At some point though, my grandmother got older, so traveling on public transportation was more difficult for her.  She became more dependent on others for rides.   I imagine this sense of dependency is what fueled her obsession to get Carmen a car.

Jelly Sandwiches

Is what we looked forward to eating for dinner, if lucky, with a glass of milk.  I’d keep excited vigilance standing on the freeway overpass for my uncle’s arrival with the gallon of milk. Like a child who awaits the melodic tune of the ice-cream truck.  Sassafrass street would be his exit. Tita always scrambled enough change for a loaf of white bread.  She kept the jelly in the fridge – so clean and spacious like the refrigerators on display at one of those electronic stores.  So much room we could-of fit 100 jars of jelly!

On the days we had milk, our next-door neighbor would lend us six cups – plastic.  We’d sit around the kitchen floor – jelly sandwiches in our left hands and cup of milk to the right – imitating some kind of place-setting structure.  The sound through the window of cars heading to some unknown destination and the sound of the airplanes arriving from some unknown destination made me feel joyous and excited.  These sounds implicated possibilities; unexplored realities.

I hated predictability like I hated jelly sandwiches.  Sometimes our neighbor got lucky and had leftovers that she shared with us. Those days felt like the sounds of the cars and the airplanes.  Her home smelled of beans, corn tortillas, meat, chiles, and cilantro.  Her kitchen was filled with cooking artifacts: pots, a blender, utensils, spices, cookie jars, and food.  I imagined my grandmother in her kitchen.  At night I’d peek through a crack in the neighbor’s blinds and gaze at the soft pink velvety Louis XVI sofas with doilies placed on the back rest; curtains, heavy and plush with golden fringes, draped behind; pictures detailing important achievements and mile stones; and plastic runners to shield the soft suede-like carpet.  For a moment I’d pretend I was staring into my home.  I thought if I believed it enough, the emptiness of my house would disappear.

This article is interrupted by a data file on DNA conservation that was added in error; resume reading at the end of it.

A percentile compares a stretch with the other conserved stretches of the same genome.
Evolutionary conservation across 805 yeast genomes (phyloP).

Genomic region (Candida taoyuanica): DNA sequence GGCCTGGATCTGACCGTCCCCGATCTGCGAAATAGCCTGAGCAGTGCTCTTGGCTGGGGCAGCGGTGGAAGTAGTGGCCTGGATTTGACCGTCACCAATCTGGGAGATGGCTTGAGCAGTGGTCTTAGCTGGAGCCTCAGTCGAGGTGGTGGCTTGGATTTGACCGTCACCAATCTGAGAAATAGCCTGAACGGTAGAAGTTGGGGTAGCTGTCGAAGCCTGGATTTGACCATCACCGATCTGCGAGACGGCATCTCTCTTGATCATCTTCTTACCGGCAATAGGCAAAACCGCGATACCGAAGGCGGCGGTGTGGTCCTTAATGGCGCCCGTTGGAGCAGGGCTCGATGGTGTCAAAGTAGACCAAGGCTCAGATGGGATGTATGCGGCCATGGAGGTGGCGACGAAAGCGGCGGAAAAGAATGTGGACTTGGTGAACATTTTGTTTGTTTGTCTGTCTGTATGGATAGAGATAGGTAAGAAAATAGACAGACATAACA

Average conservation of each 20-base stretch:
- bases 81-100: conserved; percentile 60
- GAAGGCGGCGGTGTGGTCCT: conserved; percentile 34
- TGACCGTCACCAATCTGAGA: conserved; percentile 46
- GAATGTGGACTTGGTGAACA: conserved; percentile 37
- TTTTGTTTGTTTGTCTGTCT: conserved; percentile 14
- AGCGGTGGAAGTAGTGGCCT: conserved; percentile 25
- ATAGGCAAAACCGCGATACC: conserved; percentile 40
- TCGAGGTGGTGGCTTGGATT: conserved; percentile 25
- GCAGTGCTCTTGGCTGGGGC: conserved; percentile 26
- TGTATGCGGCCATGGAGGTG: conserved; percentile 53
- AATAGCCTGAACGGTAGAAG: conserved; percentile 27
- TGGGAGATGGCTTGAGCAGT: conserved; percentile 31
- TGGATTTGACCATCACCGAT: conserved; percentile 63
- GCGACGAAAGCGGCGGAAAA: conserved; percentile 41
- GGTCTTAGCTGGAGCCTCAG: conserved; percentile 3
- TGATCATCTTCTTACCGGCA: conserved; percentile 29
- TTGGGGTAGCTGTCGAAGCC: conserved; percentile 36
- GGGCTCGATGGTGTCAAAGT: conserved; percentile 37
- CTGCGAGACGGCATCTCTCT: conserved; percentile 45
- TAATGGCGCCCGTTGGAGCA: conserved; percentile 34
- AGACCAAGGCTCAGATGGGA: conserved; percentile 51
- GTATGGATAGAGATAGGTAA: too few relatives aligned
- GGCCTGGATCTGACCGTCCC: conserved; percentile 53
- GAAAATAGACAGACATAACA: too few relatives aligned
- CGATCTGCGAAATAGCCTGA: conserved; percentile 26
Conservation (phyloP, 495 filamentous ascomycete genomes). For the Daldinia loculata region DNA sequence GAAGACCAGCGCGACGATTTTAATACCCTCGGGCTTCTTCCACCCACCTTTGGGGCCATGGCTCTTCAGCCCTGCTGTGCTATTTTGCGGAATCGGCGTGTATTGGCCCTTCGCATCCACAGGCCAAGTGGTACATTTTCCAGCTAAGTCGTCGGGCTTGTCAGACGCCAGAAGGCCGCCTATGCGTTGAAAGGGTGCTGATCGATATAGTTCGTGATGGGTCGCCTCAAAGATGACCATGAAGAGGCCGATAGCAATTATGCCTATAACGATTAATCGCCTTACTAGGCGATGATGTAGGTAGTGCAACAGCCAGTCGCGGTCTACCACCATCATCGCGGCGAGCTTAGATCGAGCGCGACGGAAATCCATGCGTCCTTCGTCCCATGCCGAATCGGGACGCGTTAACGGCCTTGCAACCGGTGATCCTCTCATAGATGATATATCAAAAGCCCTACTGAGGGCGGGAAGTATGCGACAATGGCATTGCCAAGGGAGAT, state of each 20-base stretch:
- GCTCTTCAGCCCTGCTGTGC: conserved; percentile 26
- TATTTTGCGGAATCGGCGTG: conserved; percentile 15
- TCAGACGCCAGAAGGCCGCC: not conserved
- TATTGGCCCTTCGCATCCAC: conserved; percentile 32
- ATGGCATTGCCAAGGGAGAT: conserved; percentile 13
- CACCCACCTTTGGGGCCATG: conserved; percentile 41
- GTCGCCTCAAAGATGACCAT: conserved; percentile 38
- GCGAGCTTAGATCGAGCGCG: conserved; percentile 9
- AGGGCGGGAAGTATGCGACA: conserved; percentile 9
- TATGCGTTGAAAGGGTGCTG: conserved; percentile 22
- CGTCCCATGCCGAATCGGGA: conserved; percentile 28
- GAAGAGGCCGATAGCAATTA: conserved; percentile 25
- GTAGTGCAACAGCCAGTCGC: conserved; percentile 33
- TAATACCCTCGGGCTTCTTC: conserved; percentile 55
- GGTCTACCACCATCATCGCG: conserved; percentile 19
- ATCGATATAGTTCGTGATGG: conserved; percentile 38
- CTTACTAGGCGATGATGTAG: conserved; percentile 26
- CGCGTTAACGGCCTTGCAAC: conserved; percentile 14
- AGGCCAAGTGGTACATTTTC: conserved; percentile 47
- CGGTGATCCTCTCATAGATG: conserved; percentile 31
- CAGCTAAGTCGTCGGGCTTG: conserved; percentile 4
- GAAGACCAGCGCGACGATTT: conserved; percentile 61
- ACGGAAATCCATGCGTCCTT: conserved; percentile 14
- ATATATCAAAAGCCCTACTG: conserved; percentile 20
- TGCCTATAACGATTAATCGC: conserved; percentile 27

We’d always look forward to the weekends.  We’d put on our best clothes and walk to Seaport Village, pretending to be tourists.  I’d imagine we’d just disembarked from one of the spectacular cruise ships and were here to explore San Diego for the very first time.  My brothers would skip along or do some risky thing like walk on the edge of the sea wall taunting the seagulls and the boats that patiently waited for their own adventure.  I’d stop and read the menus that flirted with the passer-by’s palette, and enticed mouth-watering enthusiasm for the specials of the day: coconut-crusted tilapia, Teriyaki mesquite grilled shrimp with creamy pineapple dip, and pacific mahi-mahi charbroiled over hot mesquite coals served with a side of herb yogurt with a hint of sweet and spicy chipotle.

Once I’d made the careful selection, I’d pretend to call the restaurant and make reservations for six, calculating precisely how long it would take us to make our way through Seaport Village.  The chatter and laughter made me feel happy.  I felt normal.  The cruise ship, like the airplanes and the cars on the freeway had a mystical destination, another adventurous stop where someone like me awaited.  At the end of that summer, we were evicted from our house.  A full size mattress, a stack of blankets and a few bags of clothes served as reminders of how little we owned.  The weekend walks and my grandmother’s love served as a reminder of how much I had.